We hear the toilet flush and she neatly places the picture back where it was and goes back towards the end of the hallway. He comes out of the bathroom wiping his hands on his pants and picks up the white envelope from off a table and holds it up.

“Thank you for this,” he says. “I’ll pay you back as soon as I can.”

She flashes him an incredulous, toothless smile and starts heading towards the door.

“You cookin’ something?” he asks obviously

“Yes,” she responds. “It’s Lucile’s birthday, so your brother is coming over.”


I can see him racking his brain.

“Alejandro’s youngest. I don’t think you’ve ever met her.”


They stand awkwardly for a beat until she finishes towards the door, opening it.

“They should be here any minute now, so you should probably get going.”

“Yeah, Yeah, uhh definitely…Oh, this is Shado by the way,” he introduces me, prolonging the inevitable. “Really good friend of mine.”

She nods at me.

I wait for Christian’s lead, but he’s just standing there, oscillating the weakly veiled hurt in his eyes between us. I feel embarrassed for him so I walk out ahead of him. I thank her as I pass and walk out to the car and hop in the driver seat. Even after starting the engine up, he’s still standing there. I can tell by his pleading eyes that he was trying to negotiate with her, but she shakes her head with a stone cold finality. They embrace each other and he slouches to the car, defeated.

“I didn’t know you had any brothers,” I intrude immediately, pulling off of the curb.

“Yeah,” he sighs. “We don’t talk much anymore.”

By the time Christian comes back home, the oxycodone has already kicked in and I’m melting into his couch. He flops down beside me and pulls a bundle out of his pocket and places it on the table. He reaches for his gear-which is always in plain sight and within arm’s reach-and begins to set it up.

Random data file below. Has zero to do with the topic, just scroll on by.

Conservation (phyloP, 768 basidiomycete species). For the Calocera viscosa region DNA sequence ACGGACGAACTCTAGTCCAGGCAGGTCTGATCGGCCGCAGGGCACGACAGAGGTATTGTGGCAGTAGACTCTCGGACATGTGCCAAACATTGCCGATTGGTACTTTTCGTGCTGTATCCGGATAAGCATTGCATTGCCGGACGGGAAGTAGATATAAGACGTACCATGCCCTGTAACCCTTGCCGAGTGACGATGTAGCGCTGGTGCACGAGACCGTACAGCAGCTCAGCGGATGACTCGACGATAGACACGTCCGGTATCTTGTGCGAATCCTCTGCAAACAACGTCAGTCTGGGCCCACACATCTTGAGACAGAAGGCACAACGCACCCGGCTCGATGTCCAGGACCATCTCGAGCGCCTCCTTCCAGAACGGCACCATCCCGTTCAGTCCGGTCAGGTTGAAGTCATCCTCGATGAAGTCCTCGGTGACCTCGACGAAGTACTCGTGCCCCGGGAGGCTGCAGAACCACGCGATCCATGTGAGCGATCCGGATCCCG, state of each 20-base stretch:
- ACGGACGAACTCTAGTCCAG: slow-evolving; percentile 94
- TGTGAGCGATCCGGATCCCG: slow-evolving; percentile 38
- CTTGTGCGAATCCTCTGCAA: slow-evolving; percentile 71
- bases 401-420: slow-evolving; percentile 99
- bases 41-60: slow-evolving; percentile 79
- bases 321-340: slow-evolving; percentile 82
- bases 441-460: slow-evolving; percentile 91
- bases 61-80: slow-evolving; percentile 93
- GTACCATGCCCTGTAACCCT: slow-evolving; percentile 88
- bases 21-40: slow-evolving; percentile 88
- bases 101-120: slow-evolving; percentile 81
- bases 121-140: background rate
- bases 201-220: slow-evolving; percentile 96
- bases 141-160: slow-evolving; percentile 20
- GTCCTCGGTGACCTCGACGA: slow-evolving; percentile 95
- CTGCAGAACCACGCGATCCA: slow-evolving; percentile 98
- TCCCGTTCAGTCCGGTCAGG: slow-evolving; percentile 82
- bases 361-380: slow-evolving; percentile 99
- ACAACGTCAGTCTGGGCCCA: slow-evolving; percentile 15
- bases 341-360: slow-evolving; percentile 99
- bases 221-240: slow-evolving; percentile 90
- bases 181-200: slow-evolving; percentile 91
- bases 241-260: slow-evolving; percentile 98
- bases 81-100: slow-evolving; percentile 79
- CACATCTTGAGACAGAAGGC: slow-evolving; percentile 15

There’s a strange tint to our relationship. I would watch him set up his shot and feel relieved with the fact that I hadn’t gotten to that point. I pitied him. Even though I was paying twice as much for what was probably a weaker high, solely to delude myself into thinking I wasn’t an actual junkie. Even though my nose was so fuckin’ congested because of my new infatuation with crushing and snorting everything. Even though it had gotten so bad that I stole one of his syringes, took the needle off and would mix my crushed pills with warm faucet water and syringe it up my ass so the pills would hit quicker than swallowing. Even as that water was slowly leaking from my ass while I laid there on his itchy, burn hole ridden couch, I would look over at him, searching like Dante for a vein in his leg, and I’d pity him. Wondering what he could have possibly done that was so bad that his own blood had decided to give up on him. Wondering how much his mother had cried to get to a point where being cold to him was a necessity.

The heroin makes the whole apartment stinks of rancid ketchup. He pokes and misses, and pokes again and misses again and mutters a few curses towards himself. I often catch him staring at the patterns in my forearms the same way most men lust after asses and titties. When he finally connects, you can see his dark eyes light up for second before fading out again. He pulls the syringe out and tosses it on the table, but it slides off the other end.

“It smelled good, right?” He asks me, sinking into the sofa.

I look over to see him smiling to himself.

“My mother’s house?” he expands. “I haven’t had her sopa de pata in forever. I haven’t smelled that smell in forever.”

I nod my head, as I see his eyes fading away.

“Yeah, man,” I respond, practically retching as the spoiled vinegar scent creeps up my nose. “It smelled like heaven.” Thought Catalog Logo Mark